Holocaust Remembrance Day 2009 A message to humanity: Passing on the flame to younger generations


GENEVA – On the occasion of the Shoah (Holocaust) Remembrance Day, Geneva’s Jewish communities organized a public commemorative ceremony on the evening of April 20. The date was selected according to the Jewish calendar as it has been every year since 1959, by each Jewish community worldwide.

In the presence of such key figures as Nobel Peace Prize laureate and Shoah survivor Elie Wiesel, Bernard-Henri Lévy, Father Patrick Desbois and Irwin Cotler, the ceremony took place at the Place des Nations, a symbolic location in light of the opening of the UN Durban Review Conference against Racism, also held on the same day.

“We are pleased to be able to proclaim this universal message [at the Place des Nations] while facing the United Nations and the flags from countries of the world, particularly at this time and in the presence of representatives from all religions who have allied themselves to commemorate this tragedy for mankind,” said Joël Herzog, President of the Organizing Committee.

While the ceremony included survivors of the Shoah, it brought together representatives of other minority groups that were also persecuted by the Nazi regime. In addition, a wide range of delegations from diverse religious communities and political groups attended. The gathering was in fact a stark reminder of the dangers of all forms of racism, including anti-Semitism, as precursors of crimes against humanity.

The Yom Hashoah ceremony in Geneva began with the reading of names of those who perished in the Holocaust. The flames of the candles lit symbolized the memory of the Shoah being transferred from one generation to the next. “It is our duty to pass on the flame to young generations to perpetuate this memory so that such a tragedy never occurs again,” said Ron Aufseesser, President of the Jewish Community of Geneva.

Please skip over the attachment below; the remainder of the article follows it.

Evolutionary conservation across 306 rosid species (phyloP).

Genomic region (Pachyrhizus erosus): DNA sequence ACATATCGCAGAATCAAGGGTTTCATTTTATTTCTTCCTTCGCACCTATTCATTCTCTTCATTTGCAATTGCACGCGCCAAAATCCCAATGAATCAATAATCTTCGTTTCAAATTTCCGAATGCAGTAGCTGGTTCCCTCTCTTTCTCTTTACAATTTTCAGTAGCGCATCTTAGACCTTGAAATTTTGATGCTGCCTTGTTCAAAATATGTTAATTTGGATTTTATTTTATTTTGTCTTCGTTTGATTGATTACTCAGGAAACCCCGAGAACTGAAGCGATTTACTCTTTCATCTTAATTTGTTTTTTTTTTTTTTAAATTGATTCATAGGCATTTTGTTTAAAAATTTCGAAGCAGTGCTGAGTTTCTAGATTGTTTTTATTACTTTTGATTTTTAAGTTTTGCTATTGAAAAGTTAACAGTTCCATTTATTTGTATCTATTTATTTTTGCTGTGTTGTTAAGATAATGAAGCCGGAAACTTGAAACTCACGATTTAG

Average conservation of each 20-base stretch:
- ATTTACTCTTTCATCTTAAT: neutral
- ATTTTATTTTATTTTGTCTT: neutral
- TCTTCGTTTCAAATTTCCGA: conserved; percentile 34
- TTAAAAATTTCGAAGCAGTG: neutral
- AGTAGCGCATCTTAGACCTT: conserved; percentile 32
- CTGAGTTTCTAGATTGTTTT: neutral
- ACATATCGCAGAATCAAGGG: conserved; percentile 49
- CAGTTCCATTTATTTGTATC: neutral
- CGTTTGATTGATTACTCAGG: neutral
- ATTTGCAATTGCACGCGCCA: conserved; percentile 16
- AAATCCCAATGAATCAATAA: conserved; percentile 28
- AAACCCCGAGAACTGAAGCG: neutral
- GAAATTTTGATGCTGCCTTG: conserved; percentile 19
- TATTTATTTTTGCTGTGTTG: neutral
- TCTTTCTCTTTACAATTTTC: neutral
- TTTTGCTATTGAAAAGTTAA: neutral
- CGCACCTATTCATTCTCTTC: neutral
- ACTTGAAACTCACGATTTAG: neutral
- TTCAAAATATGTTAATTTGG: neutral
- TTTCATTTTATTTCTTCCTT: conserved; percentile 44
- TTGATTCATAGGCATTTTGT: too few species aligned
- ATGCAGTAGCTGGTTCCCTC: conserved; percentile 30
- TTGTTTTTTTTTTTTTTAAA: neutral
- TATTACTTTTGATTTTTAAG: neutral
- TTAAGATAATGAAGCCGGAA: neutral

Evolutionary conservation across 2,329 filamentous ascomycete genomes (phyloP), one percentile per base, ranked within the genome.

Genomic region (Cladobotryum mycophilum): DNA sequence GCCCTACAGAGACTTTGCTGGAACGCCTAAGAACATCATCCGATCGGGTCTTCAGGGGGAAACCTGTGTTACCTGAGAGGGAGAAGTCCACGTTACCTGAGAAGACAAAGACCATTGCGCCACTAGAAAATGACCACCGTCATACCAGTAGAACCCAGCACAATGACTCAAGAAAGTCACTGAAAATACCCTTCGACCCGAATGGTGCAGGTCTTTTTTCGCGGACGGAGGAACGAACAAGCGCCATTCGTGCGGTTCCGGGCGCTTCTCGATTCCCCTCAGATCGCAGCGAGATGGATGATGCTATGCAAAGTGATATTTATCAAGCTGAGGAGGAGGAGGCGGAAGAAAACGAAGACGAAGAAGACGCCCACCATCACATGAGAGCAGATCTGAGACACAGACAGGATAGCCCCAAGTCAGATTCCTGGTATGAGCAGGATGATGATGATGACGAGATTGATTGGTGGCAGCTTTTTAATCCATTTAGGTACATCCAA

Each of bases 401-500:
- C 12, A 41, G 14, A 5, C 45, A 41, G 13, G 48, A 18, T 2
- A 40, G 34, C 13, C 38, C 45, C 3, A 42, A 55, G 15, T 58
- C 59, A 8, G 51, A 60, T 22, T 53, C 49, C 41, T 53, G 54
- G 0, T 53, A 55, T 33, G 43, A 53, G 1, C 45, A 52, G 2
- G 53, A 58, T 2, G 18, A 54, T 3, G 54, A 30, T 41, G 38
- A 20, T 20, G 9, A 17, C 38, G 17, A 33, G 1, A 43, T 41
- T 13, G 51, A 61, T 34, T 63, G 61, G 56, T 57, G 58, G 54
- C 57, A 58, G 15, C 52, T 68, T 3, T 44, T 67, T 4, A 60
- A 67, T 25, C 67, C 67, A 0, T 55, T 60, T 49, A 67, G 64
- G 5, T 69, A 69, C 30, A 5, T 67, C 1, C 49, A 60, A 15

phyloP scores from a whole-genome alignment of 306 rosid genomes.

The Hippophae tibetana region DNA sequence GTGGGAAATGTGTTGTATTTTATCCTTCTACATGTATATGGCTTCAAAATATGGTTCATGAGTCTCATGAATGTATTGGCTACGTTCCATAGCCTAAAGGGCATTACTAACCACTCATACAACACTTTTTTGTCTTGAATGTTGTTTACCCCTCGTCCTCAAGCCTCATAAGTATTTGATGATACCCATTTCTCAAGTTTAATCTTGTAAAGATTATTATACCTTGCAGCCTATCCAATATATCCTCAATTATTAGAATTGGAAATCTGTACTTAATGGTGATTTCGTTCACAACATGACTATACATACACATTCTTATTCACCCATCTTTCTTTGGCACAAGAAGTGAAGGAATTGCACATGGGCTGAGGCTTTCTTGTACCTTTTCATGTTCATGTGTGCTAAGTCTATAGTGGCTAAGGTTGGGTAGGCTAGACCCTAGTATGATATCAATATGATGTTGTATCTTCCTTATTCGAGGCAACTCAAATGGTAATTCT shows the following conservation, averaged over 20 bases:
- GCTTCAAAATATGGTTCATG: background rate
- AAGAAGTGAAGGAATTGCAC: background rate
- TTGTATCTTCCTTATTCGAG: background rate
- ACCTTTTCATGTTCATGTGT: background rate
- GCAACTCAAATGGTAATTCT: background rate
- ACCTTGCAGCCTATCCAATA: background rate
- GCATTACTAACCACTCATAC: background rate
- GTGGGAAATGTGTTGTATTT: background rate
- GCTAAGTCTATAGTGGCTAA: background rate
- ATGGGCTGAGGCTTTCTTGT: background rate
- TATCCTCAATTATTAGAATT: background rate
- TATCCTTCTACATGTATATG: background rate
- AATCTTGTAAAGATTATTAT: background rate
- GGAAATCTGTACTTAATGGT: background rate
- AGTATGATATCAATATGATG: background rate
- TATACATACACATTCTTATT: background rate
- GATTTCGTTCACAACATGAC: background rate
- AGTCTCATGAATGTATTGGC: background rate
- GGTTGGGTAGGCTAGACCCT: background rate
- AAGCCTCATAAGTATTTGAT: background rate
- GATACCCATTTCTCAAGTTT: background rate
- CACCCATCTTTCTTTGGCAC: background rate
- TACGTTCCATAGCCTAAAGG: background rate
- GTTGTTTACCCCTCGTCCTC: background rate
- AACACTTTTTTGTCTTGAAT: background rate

The remembrance ceremony emphasized the universal message of the Shoah while serving as a warning against Holocaust denialists. It was in this spirit that tribute was paid to the memories of René Cassin and Raphaël Lemkin, the founding fathers of the Universal Declaration of Human Rights and the Convention for the Prevention and Punishment of the Crime of Genocide, respectively – texts that continue to frame the fight for the betterment of humanity to this day.

The closing speech was made by Bernard-Henri Lévy, an advocate of ethics and justice, whose career has been characterized by his endless efforts to attract the world’s attention to the most serious violations of fundamental human rights. In a previous interview, Mr Lévy emphasized his deep dislike of “… the idea of a big, huge, and empty concept of suffering, one in which you would put an accident, the Holocaust, the genocide of the Tutsis, a murder across the street, an accident on the road, all in the same bag.” Every act which violates human rights should be considered in its own right.

Inspired by Geneva’s special significance in the field of human rights, the Yom Hashoah asserted a unified voice in favor of a universal message: “Never again”.

UN Watch